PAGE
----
POP Profile: Food Loves Writing
photo by Rebecca Brogan
Shannalee T’Koy’s writing on her blog, Food Loves Writing, is like a ripe peach at full blush — lush and irresistible. Part of Shannalee’s appeal is how intimate her voice is. Whether you are reading her blog for the first time or the fiftieth, the feeling is that she is confiding just to you a discovery or a family treasure. And this would explain, in part, why when she decided to throw a blog birthday party, her readers showed up eager and hungry and left happy. Oh, and her photographs? Let’s just say they leave me hungry and happy, too.
Tell us about Food Loves Writing. What made you decide to do the blog?
I wanted a place to honor my grandma, the woman who taught me how to bake and who’d passed away nine years earlier. After she died, I used to say that I’d name my first daughter Caroline, after her, but by the summer of 2008, I realized there is more than one way to honor someone you’ve loved. Food Loves Writing has become just that, a place where I’ve continued growing and learning as a cook and as a person, with her a part of it all along.
What are the biggest challenges, and what inspires your posts?
It’s definitely been challenging to teach myself the technical side of blogging, but I guess that’s like cooking: no one is born a great webmaster any more than she’s born a great chef, right? It’s all about trying and learning and taking things one step at a time, so I do.
As far as what inspires my posts: I subscribe to so many well-written, beautifully photographed, creative, interesting blogs, and I can’t say enough about the inspiration they provide; I read magazines like Bon Appetit; I subscribe to newsletters like The Splendid Table; and I get the nicest e-mails from people, pointing me towards new things to try.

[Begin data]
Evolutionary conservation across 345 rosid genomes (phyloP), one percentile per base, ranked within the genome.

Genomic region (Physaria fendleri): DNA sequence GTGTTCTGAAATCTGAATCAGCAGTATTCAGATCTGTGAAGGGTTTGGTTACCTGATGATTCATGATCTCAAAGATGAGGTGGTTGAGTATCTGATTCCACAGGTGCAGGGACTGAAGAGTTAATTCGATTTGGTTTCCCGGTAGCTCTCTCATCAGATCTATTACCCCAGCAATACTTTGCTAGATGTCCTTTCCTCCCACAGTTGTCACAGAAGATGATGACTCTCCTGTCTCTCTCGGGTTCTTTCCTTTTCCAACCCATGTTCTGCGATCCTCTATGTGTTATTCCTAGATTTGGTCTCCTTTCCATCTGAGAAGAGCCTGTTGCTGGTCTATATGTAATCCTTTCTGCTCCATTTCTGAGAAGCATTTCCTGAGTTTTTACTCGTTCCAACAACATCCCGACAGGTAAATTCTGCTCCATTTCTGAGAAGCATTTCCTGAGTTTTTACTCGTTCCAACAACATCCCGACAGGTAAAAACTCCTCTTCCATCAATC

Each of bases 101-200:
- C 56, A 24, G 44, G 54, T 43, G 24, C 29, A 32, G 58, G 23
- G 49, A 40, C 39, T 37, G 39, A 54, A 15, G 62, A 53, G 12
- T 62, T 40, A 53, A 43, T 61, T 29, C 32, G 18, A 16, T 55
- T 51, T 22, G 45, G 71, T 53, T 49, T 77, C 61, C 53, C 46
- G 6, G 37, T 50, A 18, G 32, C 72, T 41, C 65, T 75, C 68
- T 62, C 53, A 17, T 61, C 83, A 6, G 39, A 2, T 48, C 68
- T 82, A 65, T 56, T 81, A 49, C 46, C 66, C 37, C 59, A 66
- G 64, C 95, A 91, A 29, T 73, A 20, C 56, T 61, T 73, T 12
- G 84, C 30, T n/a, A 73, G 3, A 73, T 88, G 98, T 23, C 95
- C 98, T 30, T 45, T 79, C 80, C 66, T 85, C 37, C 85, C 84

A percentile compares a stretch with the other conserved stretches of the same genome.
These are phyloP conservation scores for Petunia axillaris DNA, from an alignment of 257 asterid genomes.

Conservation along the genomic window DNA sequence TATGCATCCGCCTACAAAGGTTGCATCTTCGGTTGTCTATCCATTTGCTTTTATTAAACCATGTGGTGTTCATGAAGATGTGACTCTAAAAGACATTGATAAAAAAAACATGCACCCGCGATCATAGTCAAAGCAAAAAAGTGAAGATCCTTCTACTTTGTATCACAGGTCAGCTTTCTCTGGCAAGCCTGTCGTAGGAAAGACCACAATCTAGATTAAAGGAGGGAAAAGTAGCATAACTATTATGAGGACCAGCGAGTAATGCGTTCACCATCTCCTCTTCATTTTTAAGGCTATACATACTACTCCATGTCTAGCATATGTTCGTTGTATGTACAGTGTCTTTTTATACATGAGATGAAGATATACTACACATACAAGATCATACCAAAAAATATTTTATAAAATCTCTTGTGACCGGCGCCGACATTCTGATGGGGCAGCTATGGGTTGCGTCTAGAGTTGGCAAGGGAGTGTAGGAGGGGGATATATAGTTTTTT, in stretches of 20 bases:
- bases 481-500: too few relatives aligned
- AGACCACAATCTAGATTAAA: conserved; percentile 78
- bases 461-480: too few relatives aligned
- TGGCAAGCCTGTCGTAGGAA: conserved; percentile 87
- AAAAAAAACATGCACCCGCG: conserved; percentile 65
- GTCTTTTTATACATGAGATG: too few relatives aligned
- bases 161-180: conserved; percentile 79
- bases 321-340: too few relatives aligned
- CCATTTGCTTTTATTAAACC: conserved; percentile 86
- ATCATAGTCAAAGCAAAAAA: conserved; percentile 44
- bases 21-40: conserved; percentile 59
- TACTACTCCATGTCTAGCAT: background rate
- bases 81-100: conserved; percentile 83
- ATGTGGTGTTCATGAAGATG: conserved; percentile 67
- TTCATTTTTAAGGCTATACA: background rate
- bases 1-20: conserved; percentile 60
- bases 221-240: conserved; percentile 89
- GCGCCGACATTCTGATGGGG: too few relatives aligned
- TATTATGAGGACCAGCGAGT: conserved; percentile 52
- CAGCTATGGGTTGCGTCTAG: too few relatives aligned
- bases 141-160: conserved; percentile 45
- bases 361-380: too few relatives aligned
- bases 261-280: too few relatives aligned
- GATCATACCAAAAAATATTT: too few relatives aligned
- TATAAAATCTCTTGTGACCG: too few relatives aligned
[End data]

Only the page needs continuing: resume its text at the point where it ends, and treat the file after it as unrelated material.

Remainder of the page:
I share your feeling that food is a good entry point to talk about life. What do you think it is that makes food such a good reference point for, well, everything else?
Maybe because food is something we all have in common. No matter our age or race or culture, we all have to put something into our mouths in order to keep living, in order to keep doing everything else. Food sustains us and pleases us and, even more than that, connects us, through cooking, eating, standing around a table for the community of shared experience. When you think about it, food is such a gift.
Has your life changed at all in face of the recession? Has your cooking changed?
It’s true we’re all a little more aware of our spending these days, whether directly affected by job loss or pay cuts or not, but eating well doesn’t have to be. I am continually looking to lower my grocery and dining costs, whether by coupons or more eating from the pantry or just overall creativity (while not compromising quality), but I’d like to think that would always be true of me, recession or not.
What’s your ideal day look like?
Lots of sunshine, good food, thought-provoking conversation and friends to share it with.
What’s some of the best advice you’ve gotten?
Write about what you love – this is particularly valuable advice for blogging, where you may or may not have readers right away.
What’s on your bedside table right now?
I am currently in the midst of Best Food Writing 2009, a wonderful showcase of diverse and gifted food writers, filled with essays that have made my stomach growl, brought tears to my eyes and inspired me to see life from new perspectives. I almost don’t want to finish it, which is one of the best things you can say about a book, I think.
Finally, what song never fails to make you kick off your shoes and dance — even mid onion-chop?
I don’t know what this says about me, but “Build Me Up, Buttercup” always makes me smile. That’s probably true of most oldies – you can’t listen and not sing along!